This guest post was written courtesy of Kris Carlos.
If you have ever been to a yoga class, you’ve probably gathered that every pose has a name that tends to describe the physical nature of the asana… yes, you look like a cat when you arch your back into marjariasana. This can make it easier to remember what to do for each pose, but have you ever thought about what else these names imply about their poses? For example, kurmasana, or tortoise pose, is all about focusing mental energy inward as you physical fold inward, much like a tortoise turns inward to recharge or retreat. Read on, as I dive deeper into the meanings behind a few favorite animal asanas to discover your true spirit animal, and what it may reveal about your personality.
BITILASANA : THE COW
Heralded as the most sacred of all animals, the cow represents wealth, purity and motherhood in Hindu faith. So, it comes as little surprise that cow pose is regularly performed by women during pregnancy, to help stretch the uterus and front torso muscles. Cow pose also helps relieve lower back pain and sciatica by creating a gentle massaging sensation along the spine, when paired with cat pose (marjariasana). Bitilasana helps create emotional balance and reduces stress…. heyo, where my new moms at? The cow is powerful and grounded, giving and nourishing, patient and calming… so next time someone calls you a cow, brush your shoulders off, bat a lash, and reply, “Ain’t that the truth.”
HANUMANASANA : THE MONKEY
Most notably associated with Hindu deity, Hanuman, the monkey symbolizes physical strength, perseverance and devotion. You’ll need all of these in order to gain the flexibility needed to enter and exit the full-split pose, hanumanasana. Monkey pose is all about looking within for courage and taking leaps of faith (the pose literally emulates a Hanuman’s impossible leap to Sri Lanka). If you are the monkey, you aren’t afraid to sail across unchartered seas, you trust that the strength will come from within you, and you keep trying, even if you get blown off course. You are the go-to, get-it-done, do-gooder….more power to you, to do you!
KAKASANA : THE CROW
Honored as an intermediary to deceased ancestors, the crow represents the link between life and death, embodying intelligence and adaptability. Crows do not fear change, rather embrace it as a natural segment in the circle of life. Crows capitalize on their intelligence to utilize tools and strength from within to find inventive solutions to seemingly impossible challenges. Kakasana, often mistranslated as Bakasana (the nearly identical, crane pose), requires focus and courage to achieve the gravity-defying arm balance. Crow posers must see beyond the fear of face-planting, to find inner strength. If you are the crow, your wits are your weapon of choice and you use it well to overcome any challenge or fear. There is no situation you cannot think yourself out of or through, in other words, you can crow your own way (*Fleetwood Mac voice,* pun intended).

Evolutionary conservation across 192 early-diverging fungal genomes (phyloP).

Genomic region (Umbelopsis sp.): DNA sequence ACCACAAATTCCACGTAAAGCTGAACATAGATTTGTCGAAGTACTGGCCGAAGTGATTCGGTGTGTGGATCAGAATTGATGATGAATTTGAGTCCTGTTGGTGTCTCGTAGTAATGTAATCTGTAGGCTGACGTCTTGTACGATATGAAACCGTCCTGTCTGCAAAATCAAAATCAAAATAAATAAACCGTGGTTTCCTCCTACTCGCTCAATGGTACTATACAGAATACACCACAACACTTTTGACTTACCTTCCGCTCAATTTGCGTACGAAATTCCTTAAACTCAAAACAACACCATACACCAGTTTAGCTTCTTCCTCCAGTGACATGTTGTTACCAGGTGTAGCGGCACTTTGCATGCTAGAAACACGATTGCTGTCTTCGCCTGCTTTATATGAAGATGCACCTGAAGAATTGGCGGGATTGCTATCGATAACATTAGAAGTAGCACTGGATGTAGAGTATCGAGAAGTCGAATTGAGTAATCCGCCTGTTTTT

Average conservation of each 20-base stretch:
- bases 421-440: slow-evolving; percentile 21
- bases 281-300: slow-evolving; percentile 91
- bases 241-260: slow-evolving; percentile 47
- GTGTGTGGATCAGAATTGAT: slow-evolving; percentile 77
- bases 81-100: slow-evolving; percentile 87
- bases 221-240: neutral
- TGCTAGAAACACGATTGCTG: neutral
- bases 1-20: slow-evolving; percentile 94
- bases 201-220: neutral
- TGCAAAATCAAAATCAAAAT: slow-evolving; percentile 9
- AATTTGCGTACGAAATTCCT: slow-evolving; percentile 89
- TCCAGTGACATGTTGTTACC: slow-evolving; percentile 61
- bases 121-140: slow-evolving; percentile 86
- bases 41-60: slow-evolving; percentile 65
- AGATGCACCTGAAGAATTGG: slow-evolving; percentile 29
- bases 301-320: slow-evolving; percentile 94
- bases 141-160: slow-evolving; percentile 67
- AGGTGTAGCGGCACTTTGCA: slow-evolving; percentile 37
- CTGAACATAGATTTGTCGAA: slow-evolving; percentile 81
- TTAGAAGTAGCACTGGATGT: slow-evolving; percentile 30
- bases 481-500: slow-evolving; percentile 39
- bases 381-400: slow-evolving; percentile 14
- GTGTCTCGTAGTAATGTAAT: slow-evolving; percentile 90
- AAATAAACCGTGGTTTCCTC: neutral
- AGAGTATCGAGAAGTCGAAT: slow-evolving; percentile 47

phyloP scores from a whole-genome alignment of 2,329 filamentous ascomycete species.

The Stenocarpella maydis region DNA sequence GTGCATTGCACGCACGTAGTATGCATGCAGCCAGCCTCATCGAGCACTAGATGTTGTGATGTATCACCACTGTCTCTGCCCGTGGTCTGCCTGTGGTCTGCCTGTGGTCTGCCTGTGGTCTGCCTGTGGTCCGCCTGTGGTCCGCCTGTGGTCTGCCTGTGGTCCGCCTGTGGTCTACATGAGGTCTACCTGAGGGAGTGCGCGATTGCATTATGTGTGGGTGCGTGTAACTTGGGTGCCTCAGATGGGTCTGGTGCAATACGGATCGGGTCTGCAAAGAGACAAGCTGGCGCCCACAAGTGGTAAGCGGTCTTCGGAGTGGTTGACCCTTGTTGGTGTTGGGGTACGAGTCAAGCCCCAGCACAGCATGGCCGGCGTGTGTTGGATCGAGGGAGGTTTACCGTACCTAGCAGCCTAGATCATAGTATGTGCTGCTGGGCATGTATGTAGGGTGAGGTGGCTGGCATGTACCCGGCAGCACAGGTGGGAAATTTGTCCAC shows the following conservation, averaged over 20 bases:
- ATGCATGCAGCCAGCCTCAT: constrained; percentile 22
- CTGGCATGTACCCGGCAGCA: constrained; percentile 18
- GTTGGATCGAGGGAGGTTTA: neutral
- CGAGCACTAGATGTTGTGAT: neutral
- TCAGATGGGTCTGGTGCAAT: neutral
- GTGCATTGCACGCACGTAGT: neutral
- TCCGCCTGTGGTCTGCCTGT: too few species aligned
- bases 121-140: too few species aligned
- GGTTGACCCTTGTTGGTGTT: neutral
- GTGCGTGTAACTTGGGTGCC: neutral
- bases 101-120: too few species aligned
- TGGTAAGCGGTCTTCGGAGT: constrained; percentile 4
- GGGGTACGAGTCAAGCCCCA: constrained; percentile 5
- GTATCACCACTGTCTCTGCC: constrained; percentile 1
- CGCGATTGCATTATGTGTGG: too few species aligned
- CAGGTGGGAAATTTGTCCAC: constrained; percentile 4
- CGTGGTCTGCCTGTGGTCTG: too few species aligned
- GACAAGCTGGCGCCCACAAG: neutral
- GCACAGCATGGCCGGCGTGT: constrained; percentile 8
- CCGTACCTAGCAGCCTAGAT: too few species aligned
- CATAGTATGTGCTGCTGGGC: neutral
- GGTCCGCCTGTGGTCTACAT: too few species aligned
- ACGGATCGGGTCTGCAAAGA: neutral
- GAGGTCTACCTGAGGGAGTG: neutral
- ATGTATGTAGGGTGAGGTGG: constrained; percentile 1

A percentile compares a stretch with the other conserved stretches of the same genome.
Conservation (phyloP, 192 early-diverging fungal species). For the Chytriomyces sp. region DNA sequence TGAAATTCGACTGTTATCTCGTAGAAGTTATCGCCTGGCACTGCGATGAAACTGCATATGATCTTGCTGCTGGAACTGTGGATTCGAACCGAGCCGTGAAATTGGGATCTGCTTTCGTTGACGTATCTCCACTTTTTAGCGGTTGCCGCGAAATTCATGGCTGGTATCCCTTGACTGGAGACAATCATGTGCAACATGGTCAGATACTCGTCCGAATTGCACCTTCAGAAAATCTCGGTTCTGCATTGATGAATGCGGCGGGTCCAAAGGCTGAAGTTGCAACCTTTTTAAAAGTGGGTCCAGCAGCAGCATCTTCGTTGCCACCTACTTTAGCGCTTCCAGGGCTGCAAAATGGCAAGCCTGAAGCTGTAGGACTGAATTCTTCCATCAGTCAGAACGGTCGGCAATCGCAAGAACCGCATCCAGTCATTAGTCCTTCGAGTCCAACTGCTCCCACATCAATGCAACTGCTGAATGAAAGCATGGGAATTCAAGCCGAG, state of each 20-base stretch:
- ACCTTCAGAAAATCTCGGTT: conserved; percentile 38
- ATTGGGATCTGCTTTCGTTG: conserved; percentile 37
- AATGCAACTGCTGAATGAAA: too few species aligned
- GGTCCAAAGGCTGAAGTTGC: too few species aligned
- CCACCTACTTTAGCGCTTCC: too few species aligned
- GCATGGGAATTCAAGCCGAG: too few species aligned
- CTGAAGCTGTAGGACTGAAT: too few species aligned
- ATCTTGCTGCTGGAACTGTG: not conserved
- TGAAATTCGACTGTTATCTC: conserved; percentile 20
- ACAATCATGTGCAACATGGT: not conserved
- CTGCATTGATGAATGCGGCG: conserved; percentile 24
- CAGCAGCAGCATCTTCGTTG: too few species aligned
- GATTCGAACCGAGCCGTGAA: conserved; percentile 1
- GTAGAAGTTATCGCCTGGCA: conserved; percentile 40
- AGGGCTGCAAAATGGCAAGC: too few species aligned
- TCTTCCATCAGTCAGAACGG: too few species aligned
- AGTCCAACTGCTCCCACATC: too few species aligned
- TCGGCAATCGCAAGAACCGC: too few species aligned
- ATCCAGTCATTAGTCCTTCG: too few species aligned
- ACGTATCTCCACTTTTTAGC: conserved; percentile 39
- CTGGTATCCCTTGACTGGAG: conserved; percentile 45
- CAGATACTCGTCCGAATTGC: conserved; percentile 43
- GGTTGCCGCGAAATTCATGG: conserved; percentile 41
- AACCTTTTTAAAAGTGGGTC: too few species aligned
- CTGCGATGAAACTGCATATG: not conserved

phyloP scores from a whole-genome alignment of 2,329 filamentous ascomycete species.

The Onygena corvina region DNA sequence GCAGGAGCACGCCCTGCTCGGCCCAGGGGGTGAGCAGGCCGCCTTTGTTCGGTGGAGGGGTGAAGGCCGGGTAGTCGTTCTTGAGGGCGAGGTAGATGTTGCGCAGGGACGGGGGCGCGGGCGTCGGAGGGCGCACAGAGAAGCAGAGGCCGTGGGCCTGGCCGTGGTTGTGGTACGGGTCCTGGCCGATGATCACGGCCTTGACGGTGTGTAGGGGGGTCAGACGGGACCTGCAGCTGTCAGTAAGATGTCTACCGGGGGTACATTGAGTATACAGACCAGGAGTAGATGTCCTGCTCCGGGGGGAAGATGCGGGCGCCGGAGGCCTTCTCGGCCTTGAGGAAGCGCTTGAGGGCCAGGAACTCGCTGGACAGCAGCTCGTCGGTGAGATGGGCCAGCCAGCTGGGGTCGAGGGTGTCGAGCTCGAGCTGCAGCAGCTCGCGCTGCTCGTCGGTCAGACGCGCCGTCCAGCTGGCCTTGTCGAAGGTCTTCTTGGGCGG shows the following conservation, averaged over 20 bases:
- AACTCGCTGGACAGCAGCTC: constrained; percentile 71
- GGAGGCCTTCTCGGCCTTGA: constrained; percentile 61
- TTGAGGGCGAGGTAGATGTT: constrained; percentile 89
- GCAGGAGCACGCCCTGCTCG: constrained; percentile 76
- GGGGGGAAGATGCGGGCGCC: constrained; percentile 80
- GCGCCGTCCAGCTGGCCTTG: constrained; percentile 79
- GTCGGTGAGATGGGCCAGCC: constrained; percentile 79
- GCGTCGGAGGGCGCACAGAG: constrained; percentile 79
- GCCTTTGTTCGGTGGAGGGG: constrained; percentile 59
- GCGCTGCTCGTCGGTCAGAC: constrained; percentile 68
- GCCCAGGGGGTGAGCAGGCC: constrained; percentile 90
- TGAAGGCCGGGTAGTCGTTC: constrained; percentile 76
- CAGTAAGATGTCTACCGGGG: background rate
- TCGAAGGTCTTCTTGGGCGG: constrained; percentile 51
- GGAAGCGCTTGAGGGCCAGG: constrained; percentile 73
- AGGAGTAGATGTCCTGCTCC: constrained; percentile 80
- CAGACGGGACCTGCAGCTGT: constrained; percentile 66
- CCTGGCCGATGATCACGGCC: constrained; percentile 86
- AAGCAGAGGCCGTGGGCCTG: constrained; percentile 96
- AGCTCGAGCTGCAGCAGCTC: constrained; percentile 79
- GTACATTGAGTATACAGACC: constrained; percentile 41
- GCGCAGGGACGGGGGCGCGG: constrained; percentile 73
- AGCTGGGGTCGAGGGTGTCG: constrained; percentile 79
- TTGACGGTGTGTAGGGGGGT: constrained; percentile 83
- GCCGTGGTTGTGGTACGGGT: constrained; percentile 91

KAPOTASANA : THE PIGEON
Associated with Rati, the goddess of lust and passion, the pigeon represents some serious girl power. Consort to the god of love, Kama(deva) (yes, think kamasutra), Rati embodies the carnal pleasures of sexual engagement, rather than the motherly, child-bearing aspects often associated with its white relative, the dove. Traditionally, pigeon pose is thought to control sexual desire and increase circulation to the reproductive organs. Practice eka pada rajakapotasana to unleash your inner goddess by opening up the hip flexors and groin muscles. If you are the pigeon you are beautiful, assertive, and definitely indulgent in the physical pleasures of life. You’re sexy and you know it, you little vixen, you.
ADHO MUKHA SVANASANA : THE DOG
Since dogs are thought to guard the gates of Heaven and Hell, they are also considered guardians of the home. Like any good guard-dog the Shvan is also associated with agility, hunting and destruction (you wouldn’t want intruders to be greeted with kisses). Downward facing dog is a multi-functional pose that helps elongate the spine and shoulders, while strengthening the lower back, legs, hands and wrists. You may think this pose is a “basic bitch” (again, pun intended), but its packed with a lot of punch to keep your entire body aligned and ready for attack, which is why it’s an integral part of any vinyasa. If you are the dog, you are loyal, you are a leader, but ultimately you are the protector- everything is tennis balls and milk bones until someone messes with your pack, at which point, your bite is definitely worse than your bark.
BHUJANGASANA : THE COBRA
When I think of snakes I want to pass out; however, in Hindu tradition, the cobra and other snakes, are actually worshipped and celebrated as symbols of wealth, fertility or healing, and immortality (*cringes*). Cobras are thought of as dual creatures, simultaneously representing desire and destruction, benevolence and misfortune, time and timelessness. Bhujangasana is traditionally thought to destroy diseases and awaken kundalini (the primal, sexual energy thought to be coiled like a sleeping serpent in the root chakra), which aside from the poses resemblance of a rising cobra, contributes to the name. Cobra pose also expands the chest, tones the abdomen, increases flexibility in the upper and middle back, improves circulation and reduces fatigue. If you are the cobra, you are kind and helpful until your path is crossed at which point those who cross it should be weary of your wrath, which can be deadly. It’s true what the say- the snake will always bite back!
Kris Carlos is the Creative Director of a San Diego Marketing Firm, a Freelance Content Specialist, an avid Yoga and Pilates enthusiast, and a new mom (cue warrior pose). When she is not glued to the computer writing code or content, Kris likes exploring the great outdoors with her family or rehearsing for her life as a musical.